Your webpage may look great on PC, but if it’s a mess on mobile you’ll end up turning away about 60% of potential users. Do a quick check to make sure your images are scaling properly without becoming distorted or running off the page. One way to check is by resizing your browser, but I also find http://quirktools.com/screenfly to be a helpful tool to see exactly how your page will look on various devices.
If your image is too large and not scaling down properly on mobile, try inserting this HTML code into your <img> tag:
style=”max-width: 100%; height: auto;”
You can change the percentage, or even specify an exact width and height in pixels. Just beware widths over 300px, as the image may be too wide for mobile. Here’s an example:
<img alt=”Text shown if image fails to load” src=”yourimage.jpg” style=”width: 300px; height: 200px; margin-left: 5px; margin-right: 5px; float: left;” />
Let’s Talk About Scaling
If your original image is huge but it is being scaled down to a smaller size on your webpage, that is another area in which we can eliminate data waste. For instance, say the width of your original image is 900 pixels but you are scaling it to 300 pixels using HTML like the code above – the smaller image is what shows up on the page, but the person visiting your site is still wasting extra bandwidth to download the larger image before their browser scales it down.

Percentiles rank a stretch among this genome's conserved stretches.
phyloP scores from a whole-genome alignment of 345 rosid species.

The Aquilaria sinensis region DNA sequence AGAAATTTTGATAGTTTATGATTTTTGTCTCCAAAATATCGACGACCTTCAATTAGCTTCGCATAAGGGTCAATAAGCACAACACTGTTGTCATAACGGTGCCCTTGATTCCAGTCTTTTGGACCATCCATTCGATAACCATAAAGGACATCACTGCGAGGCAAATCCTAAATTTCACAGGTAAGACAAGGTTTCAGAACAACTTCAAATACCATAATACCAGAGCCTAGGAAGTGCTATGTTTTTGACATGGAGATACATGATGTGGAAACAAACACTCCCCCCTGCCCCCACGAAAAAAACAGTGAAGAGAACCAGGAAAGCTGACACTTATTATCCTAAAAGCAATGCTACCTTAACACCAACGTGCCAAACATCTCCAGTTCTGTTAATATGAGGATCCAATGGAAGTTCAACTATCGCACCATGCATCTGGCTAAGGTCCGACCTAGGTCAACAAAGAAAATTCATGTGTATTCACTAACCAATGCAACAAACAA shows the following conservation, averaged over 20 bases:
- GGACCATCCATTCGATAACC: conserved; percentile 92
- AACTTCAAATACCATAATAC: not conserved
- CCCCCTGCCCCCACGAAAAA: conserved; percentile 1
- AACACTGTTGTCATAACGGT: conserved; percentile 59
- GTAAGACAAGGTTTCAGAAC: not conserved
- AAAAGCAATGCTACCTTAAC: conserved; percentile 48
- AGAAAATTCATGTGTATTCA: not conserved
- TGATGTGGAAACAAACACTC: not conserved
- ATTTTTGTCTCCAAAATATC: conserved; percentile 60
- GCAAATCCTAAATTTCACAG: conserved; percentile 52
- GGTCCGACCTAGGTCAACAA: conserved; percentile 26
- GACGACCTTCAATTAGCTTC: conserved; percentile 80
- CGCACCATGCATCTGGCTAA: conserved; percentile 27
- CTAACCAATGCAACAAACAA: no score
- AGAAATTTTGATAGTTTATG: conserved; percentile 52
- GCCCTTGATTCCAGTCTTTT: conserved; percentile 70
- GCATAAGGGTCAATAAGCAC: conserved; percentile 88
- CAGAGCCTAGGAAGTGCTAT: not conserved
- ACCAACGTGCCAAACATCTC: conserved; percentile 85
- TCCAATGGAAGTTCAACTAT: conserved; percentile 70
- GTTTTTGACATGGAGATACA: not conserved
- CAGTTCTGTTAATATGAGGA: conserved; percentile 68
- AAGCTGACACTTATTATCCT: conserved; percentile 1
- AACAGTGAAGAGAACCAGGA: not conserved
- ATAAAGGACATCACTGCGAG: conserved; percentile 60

The simple solution: resize your image to the proper dimensions in an image editor instead of using HTML to scale it. For those without access to photoshop, Microsoft paint will do but I quite like paint.net which you can download for free here. It offers a few more tools without being overwhelming for editing newbies.
What is Responsive Web Design?
Put simply, responsive design means designing your single website in a way that looks good on all devices – PC, tablets, and mobile. Having images scale properly between devices is one aspect of responsive design. I can’t do this topic justice here, but you can learn more from this great Upwork article.
Browser Magic with the srcset Attribute
The srcset HTML attribute is a way to neatly provide the appropriate resolution image for your user’s device. As I mentioned earlier, if you scale a large image down using HTML, it will use unnecessary resources on mobile. My earlier proposal was to simply edit and save the image to be small enough to fit on mobile devices. But then your image might end up looking too small on a PC!
The srcset solution: Save three resolutions, one for mobile, tablet, and pc. For instance, you could have three different sizes of the same image at 250, 500, and 1000 pixels. You’ll have to take my word that it is browser magic. Using the srcset attribute, the browser will automatically select the most appropriate image size for the user’s device. If you’re brave enough to dive into the code, check it out!
Quick and Easy?
All right, if you haven’t compressed your images yet don’t even think about srcset. To get a great start on mobile image optimization, just do these three things:
- Check how your site looks on mobile devices
- Make sure to compress every image
- Use an editor to resize overly large images, not HTML
About the Author
Ryan Voorhees is a Digital Marketing Specialist at ChoiceLocal. He enjoys spending way too much time on the internet, discovering new music, card games, computer games, and attempting to develop his own. He even steps outside occasionally to ward off a vitamin D deficiency.